When an employee is dismissed without notice, they incur financial losses. However, they have an obligation to try to mitigate (or offset) their losses by finding alternative employment. That means an employee may not be entitled to full pay over the notice period. If the worker gets a new job during the notice period, their claim to compensation will generally (though not always) be reduced by the income they receive in the new job.

When negotiating early resolution of a claim for a without-notice dismissal, the parties should consider the likelihood of mitigation. For example, an employee may prima facie have a claim to pay in lieu of 24 months’ notice, but if the economy is booming and they should be able to get comparable alternative employment fairly quickly, a court could reduce their compensation. The chance of mitigation is a point of uncertainty that both employers and employees should bear in mind when determining what severance payment would be fair.

One result of the duty to mitigate is that we often can’t say what the actual value of a claim is until the notice period has expired and we can see how much of the losses (if any) were offset.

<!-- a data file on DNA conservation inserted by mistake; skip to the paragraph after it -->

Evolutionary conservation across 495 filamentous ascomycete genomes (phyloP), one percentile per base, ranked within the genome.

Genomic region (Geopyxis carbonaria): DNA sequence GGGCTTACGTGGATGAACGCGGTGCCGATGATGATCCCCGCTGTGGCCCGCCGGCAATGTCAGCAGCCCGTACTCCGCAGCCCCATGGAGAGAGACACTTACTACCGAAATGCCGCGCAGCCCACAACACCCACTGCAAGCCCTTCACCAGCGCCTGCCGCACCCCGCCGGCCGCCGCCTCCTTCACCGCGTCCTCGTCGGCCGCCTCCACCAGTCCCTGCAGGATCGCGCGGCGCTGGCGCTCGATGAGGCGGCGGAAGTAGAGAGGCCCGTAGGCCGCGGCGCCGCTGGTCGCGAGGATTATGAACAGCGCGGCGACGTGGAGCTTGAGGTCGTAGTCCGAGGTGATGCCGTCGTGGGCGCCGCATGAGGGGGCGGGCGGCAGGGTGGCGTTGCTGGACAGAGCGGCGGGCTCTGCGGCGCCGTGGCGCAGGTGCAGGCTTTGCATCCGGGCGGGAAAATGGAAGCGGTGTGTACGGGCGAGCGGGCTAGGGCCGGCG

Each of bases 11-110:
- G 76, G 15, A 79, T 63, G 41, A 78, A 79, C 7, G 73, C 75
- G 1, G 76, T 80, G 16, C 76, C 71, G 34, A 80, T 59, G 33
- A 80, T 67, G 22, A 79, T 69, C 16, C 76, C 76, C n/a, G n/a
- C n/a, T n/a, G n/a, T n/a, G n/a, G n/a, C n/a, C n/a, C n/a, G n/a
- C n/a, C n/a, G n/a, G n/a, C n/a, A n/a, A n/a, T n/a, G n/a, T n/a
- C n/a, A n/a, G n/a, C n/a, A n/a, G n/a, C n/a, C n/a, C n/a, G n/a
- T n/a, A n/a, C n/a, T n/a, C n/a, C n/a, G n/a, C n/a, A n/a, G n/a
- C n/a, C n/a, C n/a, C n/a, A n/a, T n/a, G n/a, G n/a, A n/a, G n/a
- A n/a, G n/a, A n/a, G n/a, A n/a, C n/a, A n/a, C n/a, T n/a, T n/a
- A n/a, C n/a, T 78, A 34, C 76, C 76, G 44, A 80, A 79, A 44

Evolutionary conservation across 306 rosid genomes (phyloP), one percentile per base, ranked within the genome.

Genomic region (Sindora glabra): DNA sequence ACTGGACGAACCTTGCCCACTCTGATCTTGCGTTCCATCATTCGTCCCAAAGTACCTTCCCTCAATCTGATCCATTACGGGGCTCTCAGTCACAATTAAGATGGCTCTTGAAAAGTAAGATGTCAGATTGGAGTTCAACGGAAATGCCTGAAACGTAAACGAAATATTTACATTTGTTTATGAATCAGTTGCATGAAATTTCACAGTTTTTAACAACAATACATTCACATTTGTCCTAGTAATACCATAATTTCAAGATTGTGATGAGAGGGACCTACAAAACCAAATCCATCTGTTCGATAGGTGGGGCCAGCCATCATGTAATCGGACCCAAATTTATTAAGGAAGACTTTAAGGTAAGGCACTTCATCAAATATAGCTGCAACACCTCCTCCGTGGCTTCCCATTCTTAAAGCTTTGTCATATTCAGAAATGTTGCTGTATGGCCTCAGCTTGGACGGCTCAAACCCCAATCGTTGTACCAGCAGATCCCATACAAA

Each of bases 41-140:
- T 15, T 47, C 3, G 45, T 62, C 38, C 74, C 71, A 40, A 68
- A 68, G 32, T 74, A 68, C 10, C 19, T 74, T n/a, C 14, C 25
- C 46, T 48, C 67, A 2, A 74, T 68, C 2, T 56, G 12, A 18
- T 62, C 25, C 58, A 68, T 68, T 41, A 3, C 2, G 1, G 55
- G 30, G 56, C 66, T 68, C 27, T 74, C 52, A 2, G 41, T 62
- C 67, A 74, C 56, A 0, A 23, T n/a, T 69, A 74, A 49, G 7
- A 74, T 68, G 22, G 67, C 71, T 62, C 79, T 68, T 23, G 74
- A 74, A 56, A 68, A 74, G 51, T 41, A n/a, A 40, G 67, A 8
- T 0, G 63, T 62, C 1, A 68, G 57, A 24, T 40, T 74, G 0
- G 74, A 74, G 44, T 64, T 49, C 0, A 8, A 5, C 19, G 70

Consider this example: A long-serving management employee in her early 60s might have been entitled to two years’ notice, but if she gets comparable new work at the same or greater pay within two months (and if she stays in that new job for two years), then the actual value of her claim is pay in lieu of two months. Because neither the employee nor the employer can typically know how long it will take to mitigate, deciding whether to accept (or how much to offer) has an element of gambling. An employee could accept a low offer but mitigate very quickly and still be in a better position that had they received working notice. Or they could accept a low offer hoping they’ll mitigate, but fail to do so, and they end up worse off than had they received working notice.

Remember: don't take these articles as legal advice! If you have a legal issue, you should consult a lawyer, whether that be us or someone else . The law is riddled with exceptions and nuanced points. These articles only provide tid bits of information for the interested reader. They are by no means exhaustive.

Disclaimer

This website does not provide legal advice or opinion and should not be relied on as such advice or opinion. The articles here provide general information only. Tomm Law makes no claims, promises, or guarantees of the accuracy or completeness of the information. Articles are not updated after publication and may become outdated with changes in jurisprudence or legislation. Your use of this site is subject to the Terms and Conditions, which include disclaimers and waivers of liability.